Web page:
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An Assessment of the National Institute of Standards and Technology Measurement and Standards Laboratories: Fiscal Year 2002 proved if the MSAG developed and used common metrics for the performance of measurement services NIST-wide. Currently, metrics are monitored for each service at the level of the service provider. It does not appear that metrics are universally applied for all services. Even if some metrics are being used for all services offered, this information still has to be rolled up into overall metrics for measurement services so that the MSAG has the information it needs to assess performance and make subsequent programmatic decisions. NIST has in place a NIST quality system to document the steps it takes to ensure the quality of the calibration and testing services on which its customers depend. Without meaning to imply that the current quality system is insufficient, the panel suggests that the NIST quality system more visibly conform to the International Organization for Standardization/International Electrotechnical Commission (ISO/IEC) systems that its customers use and are familiar with. The panel suggests that NIST self-declare voluntary compliance with those provisions of ISO/IEC 17025 that are applicable and appropriate to the case of an NMI. Adoption of ISO/IEC 17025 as a template for describing the NIST calibration and testing services program would make it easier for NIST customers (many of whom are ISO/IEC 17025-compliant or accredited) and other outsiders to understand certain aspects of the NIST measurement services program. Furthermore, some documentation of the manner in which NIST responds to specific clauses of the standard would provide valuable guidance to other calibration laboratories for developing or assessing their own quality programs. The MSAG should accept responsibility as quality coordinator for the measurement services programs and ensure that the quality system is implemented across NIST in all applicable programs. MAJOR OBSERVATIONS The panel presents the following major observations: The current system of flexible distributed management of NIST measurement services provides the capacity for positive customer relationships and responsiveness, excellent technical decision making, and structured coordination through the internal Measurement Services Advisory Group. Excellent grassroots connection with the customers of measurement services is evident, and much information on customer needs is gathered through such channels. To extract maximum value from such information, a process is needed to gather and analyze it centrally and to disseminate it across NIST. The MSAG should develop an overall strategic plan for measurement services that is consistent with the overall NIST strategic plan being developed. This would help ensure that the services offered are addressing the most critical customer needs and are providing those measurements that have the most leverage in the U.S. economy. The Strategic Focus Areas identified in the NIST strategic planning exercise provide a good template on which to build a measurement services strategy. The plan would also provide the basis for the needed facility and staff succession plans. While staff involved in measurement services receive significant feedback from their customers with respect to customer needs, the use of prospective marketing studies would help the MSAG better target those services that would have the greatest impact on U.S. competitiveness. Metrics for measurement services are needed to provide the MSAG with tools to assess performance and take necessary programmatic action. The panel recommends that the MSAG develop “dashboard” metrics that can also be used to give customers and staff succinct, easy-to-understand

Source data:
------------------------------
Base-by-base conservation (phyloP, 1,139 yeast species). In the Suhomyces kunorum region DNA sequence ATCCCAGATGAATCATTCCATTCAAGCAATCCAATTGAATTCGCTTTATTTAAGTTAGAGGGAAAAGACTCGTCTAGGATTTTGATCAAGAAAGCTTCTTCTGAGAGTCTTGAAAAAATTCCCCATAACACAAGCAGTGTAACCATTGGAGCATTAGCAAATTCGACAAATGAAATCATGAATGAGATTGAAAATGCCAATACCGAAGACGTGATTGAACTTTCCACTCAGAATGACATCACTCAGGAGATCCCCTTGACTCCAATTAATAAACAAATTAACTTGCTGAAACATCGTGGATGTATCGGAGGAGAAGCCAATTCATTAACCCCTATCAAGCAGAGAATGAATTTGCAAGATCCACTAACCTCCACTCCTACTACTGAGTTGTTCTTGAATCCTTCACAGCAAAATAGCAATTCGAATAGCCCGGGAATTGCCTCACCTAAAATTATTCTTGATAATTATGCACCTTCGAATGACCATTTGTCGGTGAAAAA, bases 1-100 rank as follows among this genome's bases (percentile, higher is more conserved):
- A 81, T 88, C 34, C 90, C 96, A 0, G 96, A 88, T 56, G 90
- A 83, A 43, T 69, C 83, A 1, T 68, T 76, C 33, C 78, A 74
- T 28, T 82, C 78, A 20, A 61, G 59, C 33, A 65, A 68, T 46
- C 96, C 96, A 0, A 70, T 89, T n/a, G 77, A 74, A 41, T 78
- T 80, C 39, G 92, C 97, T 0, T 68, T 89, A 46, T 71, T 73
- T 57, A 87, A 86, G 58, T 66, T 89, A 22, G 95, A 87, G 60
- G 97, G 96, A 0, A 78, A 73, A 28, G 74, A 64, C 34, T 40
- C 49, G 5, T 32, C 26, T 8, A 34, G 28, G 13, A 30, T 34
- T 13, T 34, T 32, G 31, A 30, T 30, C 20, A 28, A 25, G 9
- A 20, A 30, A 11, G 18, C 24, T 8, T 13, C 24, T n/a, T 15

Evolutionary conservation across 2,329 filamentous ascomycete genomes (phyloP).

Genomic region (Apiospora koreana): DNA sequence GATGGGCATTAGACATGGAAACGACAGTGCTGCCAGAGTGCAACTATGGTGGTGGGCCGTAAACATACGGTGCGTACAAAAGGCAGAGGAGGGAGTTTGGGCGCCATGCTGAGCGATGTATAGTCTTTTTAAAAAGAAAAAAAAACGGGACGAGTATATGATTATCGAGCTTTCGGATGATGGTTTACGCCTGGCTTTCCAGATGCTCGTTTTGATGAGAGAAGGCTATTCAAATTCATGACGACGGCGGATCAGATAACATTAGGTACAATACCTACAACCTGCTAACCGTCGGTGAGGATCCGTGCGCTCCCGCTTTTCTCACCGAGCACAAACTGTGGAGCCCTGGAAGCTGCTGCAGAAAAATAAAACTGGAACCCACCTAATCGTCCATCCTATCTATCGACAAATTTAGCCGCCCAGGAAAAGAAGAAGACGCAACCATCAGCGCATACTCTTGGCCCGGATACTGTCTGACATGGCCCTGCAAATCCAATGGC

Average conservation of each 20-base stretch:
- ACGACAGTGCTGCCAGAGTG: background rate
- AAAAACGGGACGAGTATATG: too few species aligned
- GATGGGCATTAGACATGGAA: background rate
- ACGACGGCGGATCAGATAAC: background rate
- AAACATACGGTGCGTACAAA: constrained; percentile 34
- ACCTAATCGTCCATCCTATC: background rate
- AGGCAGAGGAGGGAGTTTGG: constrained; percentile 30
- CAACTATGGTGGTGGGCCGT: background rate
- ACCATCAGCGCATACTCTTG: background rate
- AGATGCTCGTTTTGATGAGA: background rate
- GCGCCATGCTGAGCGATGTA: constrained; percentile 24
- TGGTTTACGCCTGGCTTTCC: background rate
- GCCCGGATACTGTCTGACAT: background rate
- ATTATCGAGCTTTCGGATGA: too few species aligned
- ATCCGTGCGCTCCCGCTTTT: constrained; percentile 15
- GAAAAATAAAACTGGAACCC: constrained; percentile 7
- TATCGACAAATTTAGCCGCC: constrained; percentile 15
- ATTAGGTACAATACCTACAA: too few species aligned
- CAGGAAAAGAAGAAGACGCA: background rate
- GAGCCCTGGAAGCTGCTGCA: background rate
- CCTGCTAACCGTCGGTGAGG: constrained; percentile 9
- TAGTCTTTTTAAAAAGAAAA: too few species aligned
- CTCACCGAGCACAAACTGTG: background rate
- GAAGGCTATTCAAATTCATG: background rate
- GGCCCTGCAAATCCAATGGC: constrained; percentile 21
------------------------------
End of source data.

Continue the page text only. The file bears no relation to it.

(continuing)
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An Assessment of the National Institute of Standards and Technology Measurement and Standards Laboratories: Fiscal Year 2002 measures of NIST performance and demonstrate NIST’s commitment to continual improvement in its programs and services. The MSAG should engage in a “best practices” exercise to propagate the use of the most effective and innovative means of identifying and meeting customer needs. The MSAG should expand the NIST quality system to include a statement of voluntary compliance with the ISO/IEC 17025 quality standard where applicable and appropriate to a national measurement institute.